Melted cheese with chorizo
Food - Drink
Here's What Sets Queso Fundido Apart From Other Varieties
You may know queso as the delicious cheese sauce that gets served with tortilla chips in Mexican restaurants, but this Tex-Mex dip has a much beefier ancestor: queso fundido.
You may see queso dips with tomatoes or jalapeño that are still called just "queso," but queso fundido ups the ante with additions like chorizo, chiles, veggies, and possibly more.
Queso fundido is associated with Mexican ranching culture, which may be why it's often served in a cast-iron vessel. It has a strong affiliation with the Northern region of Mexico.
Queso fundido can be made with asadero, Mennonite, Manchego, or Chihuahua cheeses in Mexico; queso fresco in Oaxaca specifically; or monterey jack or cheddar in the U.S.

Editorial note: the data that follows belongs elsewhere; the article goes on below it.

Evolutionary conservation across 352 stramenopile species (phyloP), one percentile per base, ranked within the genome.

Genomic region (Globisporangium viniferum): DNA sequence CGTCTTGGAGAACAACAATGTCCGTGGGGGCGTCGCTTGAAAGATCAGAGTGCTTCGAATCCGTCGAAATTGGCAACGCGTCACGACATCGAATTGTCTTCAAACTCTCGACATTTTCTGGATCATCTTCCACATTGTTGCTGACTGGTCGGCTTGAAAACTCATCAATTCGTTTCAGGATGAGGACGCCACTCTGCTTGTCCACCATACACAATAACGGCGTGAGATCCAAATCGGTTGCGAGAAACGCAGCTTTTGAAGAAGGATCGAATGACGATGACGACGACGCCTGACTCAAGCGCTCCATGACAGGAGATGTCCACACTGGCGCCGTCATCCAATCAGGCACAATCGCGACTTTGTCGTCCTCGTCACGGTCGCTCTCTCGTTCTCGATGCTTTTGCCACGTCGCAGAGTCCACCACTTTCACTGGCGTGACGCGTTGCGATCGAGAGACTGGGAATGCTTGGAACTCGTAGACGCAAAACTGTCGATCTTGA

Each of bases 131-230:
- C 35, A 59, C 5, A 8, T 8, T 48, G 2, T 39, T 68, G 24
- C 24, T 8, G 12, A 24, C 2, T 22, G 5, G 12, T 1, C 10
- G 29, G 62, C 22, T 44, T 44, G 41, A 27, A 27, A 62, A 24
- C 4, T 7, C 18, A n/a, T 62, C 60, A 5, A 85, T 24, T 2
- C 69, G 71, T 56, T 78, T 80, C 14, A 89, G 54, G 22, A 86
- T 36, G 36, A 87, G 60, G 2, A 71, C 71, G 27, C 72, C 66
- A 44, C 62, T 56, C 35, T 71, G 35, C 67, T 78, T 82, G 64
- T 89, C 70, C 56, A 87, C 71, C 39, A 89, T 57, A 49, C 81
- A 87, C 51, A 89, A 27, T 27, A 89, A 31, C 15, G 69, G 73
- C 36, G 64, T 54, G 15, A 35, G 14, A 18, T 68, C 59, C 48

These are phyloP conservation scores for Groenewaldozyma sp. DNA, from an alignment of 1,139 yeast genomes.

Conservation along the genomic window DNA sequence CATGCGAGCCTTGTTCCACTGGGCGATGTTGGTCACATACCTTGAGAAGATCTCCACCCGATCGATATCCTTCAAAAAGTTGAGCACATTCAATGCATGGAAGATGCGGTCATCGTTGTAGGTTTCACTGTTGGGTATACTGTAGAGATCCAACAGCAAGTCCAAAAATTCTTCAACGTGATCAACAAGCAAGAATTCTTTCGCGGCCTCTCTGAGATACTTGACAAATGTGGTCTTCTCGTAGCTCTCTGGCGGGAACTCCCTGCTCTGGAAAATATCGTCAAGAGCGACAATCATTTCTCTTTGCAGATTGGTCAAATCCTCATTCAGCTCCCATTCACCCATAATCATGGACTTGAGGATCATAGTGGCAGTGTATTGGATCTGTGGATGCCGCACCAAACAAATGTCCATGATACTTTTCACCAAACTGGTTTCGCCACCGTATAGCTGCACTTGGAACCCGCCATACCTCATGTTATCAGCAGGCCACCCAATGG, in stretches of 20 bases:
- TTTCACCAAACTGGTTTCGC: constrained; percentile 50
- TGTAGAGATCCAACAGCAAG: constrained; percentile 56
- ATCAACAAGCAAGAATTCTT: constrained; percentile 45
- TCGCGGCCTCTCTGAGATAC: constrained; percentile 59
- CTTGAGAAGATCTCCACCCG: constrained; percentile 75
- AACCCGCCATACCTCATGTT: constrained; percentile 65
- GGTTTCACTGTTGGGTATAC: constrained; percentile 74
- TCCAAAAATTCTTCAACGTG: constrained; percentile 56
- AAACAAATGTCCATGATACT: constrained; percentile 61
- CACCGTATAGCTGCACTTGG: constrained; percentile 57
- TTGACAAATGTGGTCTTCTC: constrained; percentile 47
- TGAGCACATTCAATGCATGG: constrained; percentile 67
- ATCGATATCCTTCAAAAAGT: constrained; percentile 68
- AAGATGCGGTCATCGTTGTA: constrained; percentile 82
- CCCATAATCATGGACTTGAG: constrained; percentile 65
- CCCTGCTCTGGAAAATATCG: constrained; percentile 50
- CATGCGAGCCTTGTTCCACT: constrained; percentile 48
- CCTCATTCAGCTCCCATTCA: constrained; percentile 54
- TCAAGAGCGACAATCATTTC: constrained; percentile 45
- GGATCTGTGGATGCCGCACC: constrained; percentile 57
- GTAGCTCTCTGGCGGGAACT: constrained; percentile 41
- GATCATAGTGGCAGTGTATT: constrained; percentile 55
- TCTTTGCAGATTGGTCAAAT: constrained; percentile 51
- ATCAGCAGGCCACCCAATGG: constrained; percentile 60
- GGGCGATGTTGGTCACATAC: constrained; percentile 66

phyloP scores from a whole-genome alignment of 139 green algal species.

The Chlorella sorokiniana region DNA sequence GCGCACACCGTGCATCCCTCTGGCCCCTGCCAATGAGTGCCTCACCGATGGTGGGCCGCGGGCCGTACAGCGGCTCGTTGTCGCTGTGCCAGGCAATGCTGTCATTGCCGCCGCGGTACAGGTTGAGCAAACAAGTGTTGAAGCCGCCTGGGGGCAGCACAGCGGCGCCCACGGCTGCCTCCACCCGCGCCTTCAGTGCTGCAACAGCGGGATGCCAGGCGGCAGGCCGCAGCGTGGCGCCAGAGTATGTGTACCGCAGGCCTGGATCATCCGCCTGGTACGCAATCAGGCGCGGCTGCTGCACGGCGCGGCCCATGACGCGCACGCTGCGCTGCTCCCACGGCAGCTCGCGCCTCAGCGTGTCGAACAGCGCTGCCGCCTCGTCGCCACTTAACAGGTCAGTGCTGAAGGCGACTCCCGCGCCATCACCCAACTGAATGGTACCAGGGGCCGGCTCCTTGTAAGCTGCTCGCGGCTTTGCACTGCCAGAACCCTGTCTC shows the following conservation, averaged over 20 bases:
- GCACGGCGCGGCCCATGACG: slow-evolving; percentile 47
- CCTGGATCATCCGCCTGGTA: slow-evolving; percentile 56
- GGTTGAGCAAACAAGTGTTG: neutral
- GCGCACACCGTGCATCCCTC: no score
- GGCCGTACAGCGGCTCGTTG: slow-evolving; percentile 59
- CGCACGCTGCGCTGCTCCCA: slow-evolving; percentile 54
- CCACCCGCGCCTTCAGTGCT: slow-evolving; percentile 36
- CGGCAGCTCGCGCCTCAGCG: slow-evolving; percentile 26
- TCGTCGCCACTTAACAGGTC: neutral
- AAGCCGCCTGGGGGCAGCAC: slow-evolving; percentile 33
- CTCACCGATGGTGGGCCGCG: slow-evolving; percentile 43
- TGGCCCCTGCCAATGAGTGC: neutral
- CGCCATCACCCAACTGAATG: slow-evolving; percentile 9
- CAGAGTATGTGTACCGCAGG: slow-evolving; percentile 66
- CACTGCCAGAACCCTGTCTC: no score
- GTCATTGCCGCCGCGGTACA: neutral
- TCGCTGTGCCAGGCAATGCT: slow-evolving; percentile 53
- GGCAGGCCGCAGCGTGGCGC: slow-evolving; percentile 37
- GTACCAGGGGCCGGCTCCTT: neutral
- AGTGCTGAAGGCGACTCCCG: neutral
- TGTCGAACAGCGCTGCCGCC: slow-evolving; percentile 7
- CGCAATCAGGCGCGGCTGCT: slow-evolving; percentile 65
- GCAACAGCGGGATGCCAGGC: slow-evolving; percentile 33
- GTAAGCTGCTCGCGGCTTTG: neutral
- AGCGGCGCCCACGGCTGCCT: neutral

Poblano chiles and chorizo are commonly added to queso fundido, while other regional recipes may include oregano, the herb epazote, cumin, coriander, lime juice, or even tequila.
A cast iron or ceramic serving dish is a must for keeping the dip melty. Rather than being eaten as a dip, it's spread onto fresh tortillas with a fork as a sort of cheesy taco.
The queso begins with a simple salsa of tomatoes, chilies, and other flavorings. Then the chorizo is pan-fried with any extra vegetables like mushrooms and onions.
The cheese should be shredded uniformly before it's mixed into the pan, then the whole thing is broiled or baked. To finish, you can stir in the salsa and sprinkle cilantro on top.
The final queso is different from the plainer dip popular in the U.S., with more flavor and a thicker, less runny texture. It's served with fresh flour tortillas and more salsa.